Diabetes & Intermittent Fasting (IF)

Like all diet trends, it may or may not benefit what your body truly needs, fit into your lifestyle or give you the results to help feel your best. However, Intermittent Fasting (IF) is something many of us do without realizing it has this term attached to it.


An intermittent fast is a brief fast, where for 12–15 hours (or more) you don’t eat anything, except clear liquids and of course some water. And while that may sound incredibly difficult to achieve, like I mentioned you might already be fasting without even knowing and realizing how your body is benefiting.


For example, if you eat dinner at, say 7 p.m. and break your fast in the morning between 7—10 a.m., then you're fasting between 12-15 hrs. It's recommended that you continue drinking water to stay hydrated, black coffee or tea in this phase of fasting time.




Functional medicine Dr. Mark Hyman, shares information on introducing fasting into an eating plan and the many benefits it has on reducing insulin levels and blood pressure. Fasting can also reduce inflammatory belly fat and further improve insulin sensitivity in those with prediabetes, type 2 and type 1 diabetes.


For others who have been conditioned to eat three meals a day, even snacking in between to “keep our metabolism up,” it can be an arduous and seemingly contradictory feat to go 12-plus hours on liquids alone. But science actually backs this ancient practice that fasting can have on reducing blood sugar levels in those living with pre-diabetes and type 2 diabetes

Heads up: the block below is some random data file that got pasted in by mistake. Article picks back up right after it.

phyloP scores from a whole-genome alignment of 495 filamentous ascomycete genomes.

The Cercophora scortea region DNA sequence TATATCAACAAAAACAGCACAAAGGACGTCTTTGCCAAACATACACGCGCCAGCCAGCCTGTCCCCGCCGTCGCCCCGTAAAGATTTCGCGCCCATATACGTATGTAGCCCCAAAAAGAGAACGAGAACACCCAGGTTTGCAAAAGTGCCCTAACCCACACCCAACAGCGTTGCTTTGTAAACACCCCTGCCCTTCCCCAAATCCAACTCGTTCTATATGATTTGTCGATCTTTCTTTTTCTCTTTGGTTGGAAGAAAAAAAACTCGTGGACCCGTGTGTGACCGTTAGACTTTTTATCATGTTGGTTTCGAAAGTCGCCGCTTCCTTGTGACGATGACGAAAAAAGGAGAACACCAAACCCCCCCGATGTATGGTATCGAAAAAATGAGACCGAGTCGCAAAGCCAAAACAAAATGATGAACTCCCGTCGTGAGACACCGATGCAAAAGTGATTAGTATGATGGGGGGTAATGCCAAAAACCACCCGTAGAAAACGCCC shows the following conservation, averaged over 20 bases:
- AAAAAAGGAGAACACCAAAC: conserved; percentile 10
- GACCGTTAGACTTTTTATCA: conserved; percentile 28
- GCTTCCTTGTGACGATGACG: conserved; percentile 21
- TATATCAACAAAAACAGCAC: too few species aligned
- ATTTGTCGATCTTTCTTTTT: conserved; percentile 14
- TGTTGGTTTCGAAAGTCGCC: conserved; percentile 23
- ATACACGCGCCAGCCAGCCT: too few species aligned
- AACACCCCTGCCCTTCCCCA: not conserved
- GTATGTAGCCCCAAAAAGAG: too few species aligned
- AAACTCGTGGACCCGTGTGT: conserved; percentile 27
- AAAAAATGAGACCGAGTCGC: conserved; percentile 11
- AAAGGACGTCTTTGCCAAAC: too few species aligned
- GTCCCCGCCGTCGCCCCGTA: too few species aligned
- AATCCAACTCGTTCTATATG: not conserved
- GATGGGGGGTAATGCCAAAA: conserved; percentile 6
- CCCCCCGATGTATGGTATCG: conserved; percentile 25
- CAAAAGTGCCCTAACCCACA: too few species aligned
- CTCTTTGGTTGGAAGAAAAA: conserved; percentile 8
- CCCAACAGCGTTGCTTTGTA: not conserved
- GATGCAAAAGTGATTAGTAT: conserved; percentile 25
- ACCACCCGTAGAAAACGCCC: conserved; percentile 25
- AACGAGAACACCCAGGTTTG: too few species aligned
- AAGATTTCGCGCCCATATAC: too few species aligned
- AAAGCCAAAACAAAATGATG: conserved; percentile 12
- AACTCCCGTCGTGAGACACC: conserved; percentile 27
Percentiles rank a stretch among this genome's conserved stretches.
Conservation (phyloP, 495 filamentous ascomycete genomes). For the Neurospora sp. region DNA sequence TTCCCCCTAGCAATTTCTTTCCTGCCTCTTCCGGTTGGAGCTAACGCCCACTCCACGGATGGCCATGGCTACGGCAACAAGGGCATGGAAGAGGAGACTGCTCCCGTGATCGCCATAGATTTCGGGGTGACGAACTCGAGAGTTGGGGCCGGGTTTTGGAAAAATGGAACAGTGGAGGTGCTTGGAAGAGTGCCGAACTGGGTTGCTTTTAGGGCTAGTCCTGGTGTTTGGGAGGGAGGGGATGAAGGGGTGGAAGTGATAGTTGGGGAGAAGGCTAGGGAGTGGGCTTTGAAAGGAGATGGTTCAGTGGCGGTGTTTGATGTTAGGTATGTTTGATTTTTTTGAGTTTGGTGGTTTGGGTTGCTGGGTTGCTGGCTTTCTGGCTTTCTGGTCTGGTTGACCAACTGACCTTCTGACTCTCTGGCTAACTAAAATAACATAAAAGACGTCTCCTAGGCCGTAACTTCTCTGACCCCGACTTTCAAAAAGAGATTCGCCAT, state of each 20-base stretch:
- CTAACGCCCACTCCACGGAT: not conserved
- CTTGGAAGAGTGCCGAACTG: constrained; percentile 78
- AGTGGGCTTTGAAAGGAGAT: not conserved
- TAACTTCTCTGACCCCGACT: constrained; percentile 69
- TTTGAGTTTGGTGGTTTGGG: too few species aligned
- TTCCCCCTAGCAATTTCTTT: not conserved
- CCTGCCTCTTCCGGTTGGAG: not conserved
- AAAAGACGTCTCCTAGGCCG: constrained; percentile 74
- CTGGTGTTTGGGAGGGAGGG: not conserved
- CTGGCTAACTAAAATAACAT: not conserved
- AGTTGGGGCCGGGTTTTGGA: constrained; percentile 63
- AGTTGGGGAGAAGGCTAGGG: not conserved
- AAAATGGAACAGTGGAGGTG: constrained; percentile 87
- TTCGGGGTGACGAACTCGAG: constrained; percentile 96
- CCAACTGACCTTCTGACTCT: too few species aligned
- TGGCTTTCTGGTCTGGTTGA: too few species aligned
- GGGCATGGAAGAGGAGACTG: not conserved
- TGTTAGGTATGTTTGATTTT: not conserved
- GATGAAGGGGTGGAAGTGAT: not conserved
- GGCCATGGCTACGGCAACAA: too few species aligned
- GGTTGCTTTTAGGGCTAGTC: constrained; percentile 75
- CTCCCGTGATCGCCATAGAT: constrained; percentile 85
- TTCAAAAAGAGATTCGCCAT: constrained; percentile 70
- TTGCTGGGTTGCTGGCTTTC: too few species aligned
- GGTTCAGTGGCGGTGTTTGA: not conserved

Medical studies have shown that intermittent fasting:

  • Increases energy

  • Improves cognition, memory and clear-thinking

  • Improves blood sugar

  • Promotes weight loss

  • Makes us less insulin resistant, staving off fat and insulin related disease by reducing levels of circulating IGF-1 and increasing insulin sensitivity without lowering the resting metabolic rate.

  • May improve immunity, lower diabetes risk, and improve heart health

  • Increases production of brain neurotropic growth factor — a protein that promotes neuron growth and protection — making us more resilient to neurological stress and thus staving off neurodegenerative diseases


Intermittent fasting may sound like a lot going on, but it actually gives your body and digestive system a break, a chance to rejuvenate and to do its job easier.

Have you or anyone you know said, "I've been up all night with gas, heartburn, acid reflux after eating late or to close to bedtime?"

This is the body letting you know how difficult the digestive process is, how much energy and time it takes to properly metabolize food throughout the day. Intermittent fasting allows the body a healing period of time, an overnight rest from food, to help function more efficiently around the clock.


I'll talk more about the topic of Intermittent Fasting and how it can fit into your lifestyle to gain control with diabetes on my upcoming Zoom Webinar "TYPE EMPOWERED Mini-course on Feb 13th, 2020 from 7:30 -9:00 PM EST




Just like this example, as a diabetic I sometimes do a 12-14 hr. fast between dinner and breakfast. This of course always depends on my bedtime blood sugar. If and when you decide to try IF, then it's vital that you stay in tune with your blood sugar numbers. Very important to first check with your healthcare provider for advise. Proceed with caution and be sure to treat any low blood sugar during any types of fasting with food.


As with anything new, proceed with caution if you decide to try fasting, especially beyond 12 hours. Listen to your body and of course keep drinking water to stay hydrated.



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